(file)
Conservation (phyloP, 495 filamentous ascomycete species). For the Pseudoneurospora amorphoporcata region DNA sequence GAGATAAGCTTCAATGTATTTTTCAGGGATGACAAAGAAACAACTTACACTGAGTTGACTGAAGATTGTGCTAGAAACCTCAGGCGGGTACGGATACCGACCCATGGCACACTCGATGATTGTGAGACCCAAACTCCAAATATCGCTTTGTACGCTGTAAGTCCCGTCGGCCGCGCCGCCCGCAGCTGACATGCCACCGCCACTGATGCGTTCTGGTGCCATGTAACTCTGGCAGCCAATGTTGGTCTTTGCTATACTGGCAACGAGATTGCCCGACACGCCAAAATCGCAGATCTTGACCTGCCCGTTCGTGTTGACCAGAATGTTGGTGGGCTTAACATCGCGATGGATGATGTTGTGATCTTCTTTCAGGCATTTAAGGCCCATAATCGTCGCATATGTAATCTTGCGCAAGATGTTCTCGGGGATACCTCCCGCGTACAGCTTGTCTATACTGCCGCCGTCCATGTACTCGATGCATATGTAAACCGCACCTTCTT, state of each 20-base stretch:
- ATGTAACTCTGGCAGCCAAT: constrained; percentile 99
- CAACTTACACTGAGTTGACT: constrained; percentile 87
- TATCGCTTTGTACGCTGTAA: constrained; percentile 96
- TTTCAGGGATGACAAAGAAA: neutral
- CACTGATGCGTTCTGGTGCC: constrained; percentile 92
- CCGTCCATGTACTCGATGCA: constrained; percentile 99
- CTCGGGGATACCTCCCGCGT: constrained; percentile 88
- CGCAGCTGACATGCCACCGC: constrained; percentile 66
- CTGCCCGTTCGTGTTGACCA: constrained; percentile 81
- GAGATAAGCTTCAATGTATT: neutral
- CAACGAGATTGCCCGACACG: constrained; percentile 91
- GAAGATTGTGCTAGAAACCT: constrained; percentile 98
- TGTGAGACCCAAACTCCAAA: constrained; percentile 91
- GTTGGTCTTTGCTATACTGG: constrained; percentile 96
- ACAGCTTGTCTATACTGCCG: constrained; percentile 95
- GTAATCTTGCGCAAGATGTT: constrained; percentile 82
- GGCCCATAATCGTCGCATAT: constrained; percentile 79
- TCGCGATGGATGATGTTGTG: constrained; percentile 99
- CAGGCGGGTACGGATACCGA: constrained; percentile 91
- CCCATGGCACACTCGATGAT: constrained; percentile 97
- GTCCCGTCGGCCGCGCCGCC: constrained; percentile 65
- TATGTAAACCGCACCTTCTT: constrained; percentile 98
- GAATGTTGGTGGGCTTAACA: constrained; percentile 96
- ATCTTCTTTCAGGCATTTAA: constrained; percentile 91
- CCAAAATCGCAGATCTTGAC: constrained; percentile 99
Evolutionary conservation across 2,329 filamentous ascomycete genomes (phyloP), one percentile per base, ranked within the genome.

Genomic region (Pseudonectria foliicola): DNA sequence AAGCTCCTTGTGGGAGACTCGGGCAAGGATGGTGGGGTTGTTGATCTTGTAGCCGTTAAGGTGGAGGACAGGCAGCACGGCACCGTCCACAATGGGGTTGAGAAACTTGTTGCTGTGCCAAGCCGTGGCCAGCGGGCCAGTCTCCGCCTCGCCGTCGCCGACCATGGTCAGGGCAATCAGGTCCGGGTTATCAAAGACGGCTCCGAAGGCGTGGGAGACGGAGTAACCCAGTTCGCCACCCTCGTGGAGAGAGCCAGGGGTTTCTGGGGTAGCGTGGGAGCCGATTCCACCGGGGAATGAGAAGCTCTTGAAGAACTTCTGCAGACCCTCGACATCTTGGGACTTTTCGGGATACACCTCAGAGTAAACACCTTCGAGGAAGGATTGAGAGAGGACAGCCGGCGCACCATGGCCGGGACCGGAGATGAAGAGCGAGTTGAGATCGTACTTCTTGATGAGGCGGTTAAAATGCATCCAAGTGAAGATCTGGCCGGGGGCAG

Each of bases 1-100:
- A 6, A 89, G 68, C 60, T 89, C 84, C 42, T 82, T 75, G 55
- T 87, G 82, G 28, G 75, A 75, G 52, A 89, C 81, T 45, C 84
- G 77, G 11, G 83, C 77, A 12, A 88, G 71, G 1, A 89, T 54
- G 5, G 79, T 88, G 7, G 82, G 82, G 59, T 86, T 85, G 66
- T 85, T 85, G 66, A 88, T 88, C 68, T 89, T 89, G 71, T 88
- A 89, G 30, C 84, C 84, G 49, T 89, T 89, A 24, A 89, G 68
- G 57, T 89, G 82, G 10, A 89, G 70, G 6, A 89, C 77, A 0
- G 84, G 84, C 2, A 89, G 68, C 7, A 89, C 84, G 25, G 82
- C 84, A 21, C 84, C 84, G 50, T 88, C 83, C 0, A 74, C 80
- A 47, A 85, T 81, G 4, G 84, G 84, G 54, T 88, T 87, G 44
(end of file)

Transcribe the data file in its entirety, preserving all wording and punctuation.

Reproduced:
Conservation (phyloP, 495 filamentous ascomycete species). For the Pseudoneurospora amorphoporcata region DNA sequence GAGATAAGCTTCAATGTATTTTTCAGGGATGACAAAGAAACAACTTACACTGAGTTGACTGAAGATTGTGCTAGAAACCTCAGGCGGGTACGGATACCGACCCATGGCACACTCGATGATTGTGAGACCCAAACTCCAAATATCGCTTTGTACGCTGTAAGTCCCGTCGGCCGCGCCGCCCGCAGCTGACATGCCACCGCCACTGATGCGTTCTGGTGCCATGTAACTCTGGCAGCCAATGTTGGTCTTTGCTATACTGGCAACGAGATTGCCCGACACGCCAAAATCGCAGATCTTGACCTGCCCGTTCGTGTTGACCAGAATGTTGGTGGGCTTAACATCGCGATGGATGATGTTGTGATCTTCTTTCAGGCATTTAAGGCCCATAATCGTCGCATATGTAATCTTGCGCAAGATGTTCTCGGGGATACCTCCCGCGTACAGCTTGTCTATACTGCCGCCGTCCATGTACTCGATGCATATGTAAACCGCACCTTCTT, state of each 20-base stretch:
- ATGTAACTCTGGCAGCCAAT: constrained; percentile 99
- CAACTTACACTGAGTTGACT: constrained; percentile 87
- TATCGCTTTGTACGCTGTAA: constrained; percentile 96
- TTTCAGGGATGACAAAGAAA: neutral
- CACTGATGCGTTCTGGTGCC: constrained; percentile 92
- CCGTCCATGTACTCGATGCA: constrained; percentile 99
- CTCGGGGATACCTCCCGCGT: constrained; percentile 88
- CGCAGCTGACATGCCACCGC: constrained; percentile 66
- CTGCCCGTTCGTGTTGACCA: constrained; percentile 81
- GAGATAAGCTTCAATGTATT: neutral
- CAACGAGATTGCCCGACACG: constrained; percentile 91
- GAAGATTGTGCTAGAAACCT: constrained; percentile 98
- TGTGAGACCCAAACTCCAAA: constrained; percentile 91
- GTTGGTCTTTGCTATACTGG: constrained; percentile 96
- ACAGCTTGTCTATACTGCCG: constrained; percentile 95
- GTAATCTTGCGCAAGATGTT: constrained; percentile 82
- GGCCCATAATCGTCGCATAT: constrained; percentile 79
- TCGCGATGGATGATGTTGTG: constrained; percentile 99
- CAGGCGGGTACGGATACCGA: constrained; percentile 91
- CCCATGGCACACTCGATGAT: constrained; percentile 97
- GTCCCGTCGGCCGCGCCGCC: constrained; percentile 65
- TATGTAAACCGCACCTTCTT: constrained; percentile 98
- GAATGTTGGTGGGCTTAACA: constrained; percentile 96
- ATCTTCTTTCAGGCATTTAA: constrained; percentile 91
- CCAAAATCGCAGATCTTGAC: constrained; percentile 99
Evolutionary conservation across 2,329 filamentous ascomycete genomes (phyloP), one percentile per base, ranked within the genome.

Genomic region (Pseudonectria foliicola): DNA sequence AAGCTCCTTGTGGGAGACTCGGGCAAGGATGGTGGGGTTGTTGATCTTGTAGCCGTTAAGGTGGAGGACAGGCAGCACGGCACCGTCCACAATGGGGTTGAGAAACTTGTTGCTGTGCCAAGCCGTGGCCAGCGGGCCAGTCTCCGCCTCGCCGTCGCCGACCATGGTCAGGGCAATCAGGTCCGGGTTATCAAAGACGGCTCCGAAGGCGTGGGAGACGGAGTAACCCAGTTCGCCACCCTCGTGGAGAGAGCCAGGGGTTTCTGGGGTAGCGTGGGAGCCGATTCCACCGGGGAATGAGAAGCTCTTGAAGAACTTCTGCAGACCCTCGACATCTTGGGACTTTTCGGGATACACCTCAGAGTAAACACCTTCGAGGAAGGATTGAGAGAGGACAGCCGGCGCACCATGGCCGGGACCGGAGATGAAGAGCGAGTTGAGATCGTACTTCTTGATGAGGCGGTTAAAATGCATCCAAGTGAAGATCTGGCCGGGGGCAG

Each of bases 1-100:
- A 6, A 89, G 68, C 60, T 89, C 84, C 42, T 82, T 75, G 55
- T 87, G 82, G 28, G 75, A 75, G 52, A 89, C 81, T 45, C 84
- G 77, G 11, G 83, C 77, A 12, A 88, G 71, G 1, A 89, T 54
- G 5, G 79, T 88, G 7, G 82, G 82, G 59, T 86, T 85, G 66
- T 85, T 85, G 66, A 88, T 88, C 68, T 89, T 89, G 71, T 88
- A 89, G 30, C 84, C 84, G 49, T 89, T 89, A 24, A 89, G 68
- G 57, T 89, G 82, G 10, A 89, G 70, G 6, A 89, C 77, A 0
- G 84, G 84, C 2, A 89, G 68, C 7, A 89, C 84, G 25, G 82
- C 84, A 21, C 84, C 84, G 50, T 88, C 83, C 0, A 74, C 80
- A 47, A 85, T 81, G 4, G 84, G 84, G 54, T 88, T 87, G 44